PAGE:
Judge orders the FBI to explain their Internet spy plans
US District Judge Richard Seeborg took the side of the Electronic Frontier Foundation this week in a case that’s been disputed back and forth between Pennsylvania Avenue and Silicon Valley for years. Washington hopes to eventually roll out a program that will see that the FBI and other federal agencies are allowed backdoor access to any and all online communications. So far, though, they’ve managed to make much of the so-called “Going Dark” program a matter that’s shielded from interested parties, namely the EFF and other Internet activists. On Tuesday, Judge Seeborg agreed with the plaintiffs that the Justice Department has been not exactly accommodating with Freedom of Information Act paperwork filed by the San Francisco-based non-profit, and said the FBI and other federal agencies will have to go back and reassess those requests, ordering a "further review of the materials previously withheld.”
The EFF has on at least two occasions filed FOIA requests for info on the secretive surveillance blueprints the FBI has drafted, but the response have been scant at best. Judge Seeborg now rules that the DoJ will have to examine their annals once again for information, as their responses to the requests so far have been insincere.
“T]he Government is directed to conduct a further review of the materials previously withheld as non-responsive. In conducting such review, the presumption should be that information located on the same page, or in close proximity to undisputedly responsive material is likely to qualify as information that in ‘any sense sheds light on, amplifies, or enlarges upon’ the plainly responsive material, and that it should therefore be produced, absent an applicable exemption,” the judge ruled, according to court papers first spotted by CNet.
The two requests in particular that will have to be reassessed relate to the Communications Assistance for Law Enforcement Act, a 1994 law that Judge Seeborg says was “designed to aid law enforcement efforts to conduct surveillance of digital telephone networks.” After nearly 20 years on the books, though, the EFF argues that law enforcement officers across the charts have wanted updated additions to the legislation, particularly because FBI Director Robert Mueller has told the US Senate as recently as September, "We must ensure that our ability to obtain communications pursuant to court order is not eroded," because many companies "are not required to build or maintain intercept capabilities."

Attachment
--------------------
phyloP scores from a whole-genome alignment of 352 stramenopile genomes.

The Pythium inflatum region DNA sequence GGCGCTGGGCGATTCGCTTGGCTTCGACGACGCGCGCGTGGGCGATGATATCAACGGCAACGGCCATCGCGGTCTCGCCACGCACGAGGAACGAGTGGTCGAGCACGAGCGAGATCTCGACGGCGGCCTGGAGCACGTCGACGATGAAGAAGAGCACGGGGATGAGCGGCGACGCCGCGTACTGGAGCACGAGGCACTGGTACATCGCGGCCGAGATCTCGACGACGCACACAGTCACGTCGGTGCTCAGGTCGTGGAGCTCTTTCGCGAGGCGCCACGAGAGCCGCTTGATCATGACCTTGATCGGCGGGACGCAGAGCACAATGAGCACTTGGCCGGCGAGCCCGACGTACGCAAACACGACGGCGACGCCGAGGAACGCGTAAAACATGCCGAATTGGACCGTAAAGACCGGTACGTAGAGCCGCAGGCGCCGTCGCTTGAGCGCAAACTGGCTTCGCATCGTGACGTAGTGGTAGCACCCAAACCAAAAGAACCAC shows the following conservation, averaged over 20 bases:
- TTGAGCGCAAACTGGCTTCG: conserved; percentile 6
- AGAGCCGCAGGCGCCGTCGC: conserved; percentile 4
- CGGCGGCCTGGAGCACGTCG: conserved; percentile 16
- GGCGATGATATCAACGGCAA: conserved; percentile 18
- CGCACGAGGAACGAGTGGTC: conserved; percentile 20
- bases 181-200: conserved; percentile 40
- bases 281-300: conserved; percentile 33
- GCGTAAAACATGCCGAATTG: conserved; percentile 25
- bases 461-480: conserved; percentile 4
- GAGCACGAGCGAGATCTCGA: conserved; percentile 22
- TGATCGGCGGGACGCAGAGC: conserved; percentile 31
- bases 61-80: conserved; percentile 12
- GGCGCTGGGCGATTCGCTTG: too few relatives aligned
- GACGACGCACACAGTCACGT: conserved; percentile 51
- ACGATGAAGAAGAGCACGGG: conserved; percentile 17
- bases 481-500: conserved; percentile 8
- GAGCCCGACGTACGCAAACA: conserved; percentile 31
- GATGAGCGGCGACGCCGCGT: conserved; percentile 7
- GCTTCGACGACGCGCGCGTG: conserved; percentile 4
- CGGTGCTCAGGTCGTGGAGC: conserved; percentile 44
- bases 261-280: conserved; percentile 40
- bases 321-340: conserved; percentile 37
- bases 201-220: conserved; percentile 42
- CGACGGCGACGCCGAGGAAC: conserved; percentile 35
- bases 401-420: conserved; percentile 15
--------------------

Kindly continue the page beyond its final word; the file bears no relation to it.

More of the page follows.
We want to "be able to obtain those communications," Mueller said during a May hearing on Capitol Hill. "What we're looking at is some form of legislation that will assure that when we get the appropriate court order that those individuals — individual companies are served with that order do have the capability and the capacity to respond to that order."
The EFF fears that the Justice Department is asking for amendments to the CALEA that
would “require all services that enable communications — including encrypted e-mail transmitters, social networking websites, and “peer to peer” messaging services — to be technically capable of complying with wiretap orders, including being able to intercept and unscramble encrypted messages.” What they actual are asking for remains up for debate, however, as those FOIA requests have been all but ignored.
When the Criminal Division of the DoJ decided to respond to the EFF, they said they found 8,425 pages of “potentially responsive information.” What they returned, however, was hardly that. “It ultimately released one page in full and 6 pages in part, and withheld 51 pages in full. DOJ also referred approximately 500 pages of potentially responsive information to other agencies for processing and possible production to plaintiff,” Judge Seeborg writes.
Both sides have been given 15 days by the judge to "meet and confer to negotiate a timetable for the FBI to complete" its revisions.
"It's nice to have a court say the government can't do that,” EFF staff attorney Jennifer Lynch tells CNet’s Declan McCullagh, adding that the judge’s ruling shows that the Justice Department now is required "to make an effort" to comply with the FOIA.